Two doctors have written a scathing letter in the South African Medical Journal, criticising the United Kingdom for hiring a disproportionate number of health workers from foreign countries.

Professor Johannes Fagan from the University of Cape Town and Professor Mahmood Bhutta from the Royal Sussex County Hospital wrote: “The UK already has one of the highest proportions and overall numbers of overseas-qualified doctors in its workforce, yet continues to actively encourage and support overseas health workers to relocate.

Current UK immigration rules recognise all medical practitioners (as well as nurses, paramedics, radiographers, occupational therapists, and speech and language therapists) as shortage occupations, and for migrants offered such a post in the National Health Service (NHS) grant a reduced visa fee and support with relocation.”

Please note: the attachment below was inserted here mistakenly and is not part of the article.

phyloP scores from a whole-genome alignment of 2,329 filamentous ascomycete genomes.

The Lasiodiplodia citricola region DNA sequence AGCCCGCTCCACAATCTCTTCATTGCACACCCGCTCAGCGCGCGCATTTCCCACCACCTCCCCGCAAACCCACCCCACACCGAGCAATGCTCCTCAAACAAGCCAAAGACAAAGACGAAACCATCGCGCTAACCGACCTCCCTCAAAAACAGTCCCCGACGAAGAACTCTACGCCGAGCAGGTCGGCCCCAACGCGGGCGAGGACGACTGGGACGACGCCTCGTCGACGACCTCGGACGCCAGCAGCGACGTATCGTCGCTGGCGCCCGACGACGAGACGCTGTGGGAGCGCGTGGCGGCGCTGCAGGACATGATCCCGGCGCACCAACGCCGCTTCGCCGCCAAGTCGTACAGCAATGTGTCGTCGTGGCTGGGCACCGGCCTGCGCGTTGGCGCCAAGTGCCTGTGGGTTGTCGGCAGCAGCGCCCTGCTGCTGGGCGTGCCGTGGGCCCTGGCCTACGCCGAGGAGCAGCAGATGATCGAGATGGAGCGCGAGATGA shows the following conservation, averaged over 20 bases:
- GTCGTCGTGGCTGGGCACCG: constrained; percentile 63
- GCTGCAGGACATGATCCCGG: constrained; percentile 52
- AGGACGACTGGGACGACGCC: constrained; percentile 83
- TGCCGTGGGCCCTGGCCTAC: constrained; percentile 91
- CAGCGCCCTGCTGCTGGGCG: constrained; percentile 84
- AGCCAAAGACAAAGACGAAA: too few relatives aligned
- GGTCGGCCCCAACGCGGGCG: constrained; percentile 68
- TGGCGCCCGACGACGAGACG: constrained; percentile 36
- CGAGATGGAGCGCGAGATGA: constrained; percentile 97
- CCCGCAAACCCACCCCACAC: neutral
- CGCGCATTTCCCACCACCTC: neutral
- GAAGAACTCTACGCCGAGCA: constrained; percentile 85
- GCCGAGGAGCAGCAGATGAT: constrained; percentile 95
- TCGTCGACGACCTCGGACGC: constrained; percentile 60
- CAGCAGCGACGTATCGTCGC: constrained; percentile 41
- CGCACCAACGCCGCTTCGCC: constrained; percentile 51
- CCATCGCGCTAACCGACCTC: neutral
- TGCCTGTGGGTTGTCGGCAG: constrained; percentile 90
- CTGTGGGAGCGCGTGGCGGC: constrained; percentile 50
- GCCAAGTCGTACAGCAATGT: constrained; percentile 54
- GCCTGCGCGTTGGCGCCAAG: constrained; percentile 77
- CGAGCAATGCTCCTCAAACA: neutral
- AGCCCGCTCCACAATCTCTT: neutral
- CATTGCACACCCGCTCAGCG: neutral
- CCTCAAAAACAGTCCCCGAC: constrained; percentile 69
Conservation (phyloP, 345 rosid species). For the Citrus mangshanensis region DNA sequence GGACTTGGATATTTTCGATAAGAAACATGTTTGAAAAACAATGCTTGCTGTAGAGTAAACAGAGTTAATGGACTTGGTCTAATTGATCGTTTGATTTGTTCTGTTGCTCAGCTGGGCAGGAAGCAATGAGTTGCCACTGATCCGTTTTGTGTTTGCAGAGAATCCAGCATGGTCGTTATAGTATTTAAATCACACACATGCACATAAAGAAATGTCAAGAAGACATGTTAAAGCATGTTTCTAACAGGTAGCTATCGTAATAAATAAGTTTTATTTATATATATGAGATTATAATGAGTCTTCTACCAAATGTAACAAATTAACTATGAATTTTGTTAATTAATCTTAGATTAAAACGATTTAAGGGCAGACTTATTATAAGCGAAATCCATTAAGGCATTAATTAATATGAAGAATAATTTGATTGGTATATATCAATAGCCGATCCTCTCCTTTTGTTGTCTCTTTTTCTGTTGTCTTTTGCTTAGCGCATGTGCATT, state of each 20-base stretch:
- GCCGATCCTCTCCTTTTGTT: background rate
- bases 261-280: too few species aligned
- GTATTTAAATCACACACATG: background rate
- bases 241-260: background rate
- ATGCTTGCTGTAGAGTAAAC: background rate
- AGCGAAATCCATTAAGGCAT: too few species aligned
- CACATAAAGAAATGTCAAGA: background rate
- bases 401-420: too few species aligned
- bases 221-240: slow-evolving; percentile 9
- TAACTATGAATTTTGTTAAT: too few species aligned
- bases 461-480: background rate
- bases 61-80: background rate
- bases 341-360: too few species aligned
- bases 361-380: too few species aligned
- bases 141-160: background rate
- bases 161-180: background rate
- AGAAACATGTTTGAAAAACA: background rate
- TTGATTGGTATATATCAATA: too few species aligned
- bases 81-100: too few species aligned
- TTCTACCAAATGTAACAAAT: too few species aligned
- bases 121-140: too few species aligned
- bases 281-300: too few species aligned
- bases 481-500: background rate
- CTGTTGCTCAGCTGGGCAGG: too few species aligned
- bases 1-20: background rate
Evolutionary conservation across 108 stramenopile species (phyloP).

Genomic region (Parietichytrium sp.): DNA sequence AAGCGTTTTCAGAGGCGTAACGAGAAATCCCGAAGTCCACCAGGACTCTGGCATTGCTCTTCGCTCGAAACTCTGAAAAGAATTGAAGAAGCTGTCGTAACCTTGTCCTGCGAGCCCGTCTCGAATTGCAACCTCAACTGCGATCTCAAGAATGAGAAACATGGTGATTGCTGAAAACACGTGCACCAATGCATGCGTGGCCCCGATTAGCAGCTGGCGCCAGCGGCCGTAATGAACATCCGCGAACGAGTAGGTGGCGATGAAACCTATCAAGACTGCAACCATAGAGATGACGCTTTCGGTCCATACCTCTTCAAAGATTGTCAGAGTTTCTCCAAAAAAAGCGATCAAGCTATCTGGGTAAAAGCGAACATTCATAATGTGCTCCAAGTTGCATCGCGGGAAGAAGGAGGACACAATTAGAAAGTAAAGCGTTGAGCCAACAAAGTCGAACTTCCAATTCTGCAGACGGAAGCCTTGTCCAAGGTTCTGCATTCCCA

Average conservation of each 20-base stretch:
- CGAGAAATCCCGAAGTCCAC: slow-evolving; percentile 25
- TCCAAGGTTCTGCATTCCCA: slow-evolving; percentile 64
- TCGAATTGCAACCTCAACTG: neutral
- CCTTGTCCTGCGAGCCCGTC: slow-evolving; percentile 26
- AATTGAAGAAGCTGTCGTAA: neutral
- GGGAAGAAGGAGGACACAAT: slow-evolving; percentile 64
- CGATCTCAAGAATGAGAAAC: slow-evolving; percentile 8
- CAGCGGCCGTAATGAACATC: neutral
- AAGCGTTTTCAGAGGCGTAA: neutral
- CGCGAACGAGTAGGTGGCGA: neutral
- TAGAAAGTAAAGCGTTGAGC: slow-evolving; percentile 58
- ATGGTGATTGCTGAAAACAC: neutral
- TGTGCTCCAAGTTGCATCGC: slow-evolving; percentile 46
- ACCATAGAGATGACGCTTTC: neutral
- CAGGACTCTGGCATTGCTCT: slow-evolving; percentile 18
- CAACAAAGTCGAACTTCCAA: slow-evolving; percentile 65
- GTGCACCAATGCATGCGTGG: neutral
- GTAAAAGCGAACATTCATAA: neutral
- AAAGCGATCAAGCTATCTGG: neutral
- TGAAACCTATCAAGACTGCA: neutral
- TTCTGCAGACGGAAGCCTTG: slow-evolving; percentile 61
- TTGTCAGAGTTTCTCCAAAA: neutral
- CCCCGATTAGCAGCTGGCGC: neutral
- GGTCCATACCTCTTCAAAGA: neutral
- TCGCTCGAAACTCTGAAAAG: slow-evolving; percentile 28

They point out that a recent report by the UK’s General Medical Council (GMC) “suggested that ‘overall numbers will need to rise further'”. The GMC report stated that the UK will require “a continuation of the large number of doctors from overseas joining our workforce”.

This position, Fagan and Bhutta, wrote “seems insensitive to the well-documented and morally questionable problem of ‘brain drain'”.

The authors criticise the years-long practice of the UK government’s active recruitment of health workers from overseas to fill in the gaps in the British health system.

They point out that in 2019 nearly 35% of doctors licensed to practice in the UK had obtained their qualifications overseas.

Statistics on the UK’s National Health Service (NHS) show that over 170,000 of the 1.28 million staff are from other countries, nearly 14%. About 67,000 are from other European (EU) countries and a further 64,000 are from Asia.

About 1,719 are from South Africa, 806 from Kenya, 4,192 from Zimbabwe and 8,241 from Nigeria. The House of Commons reports that the proportion of non-EU nurses at the NHS rose from 8% in 2015 to 22% between 2019 and 2020.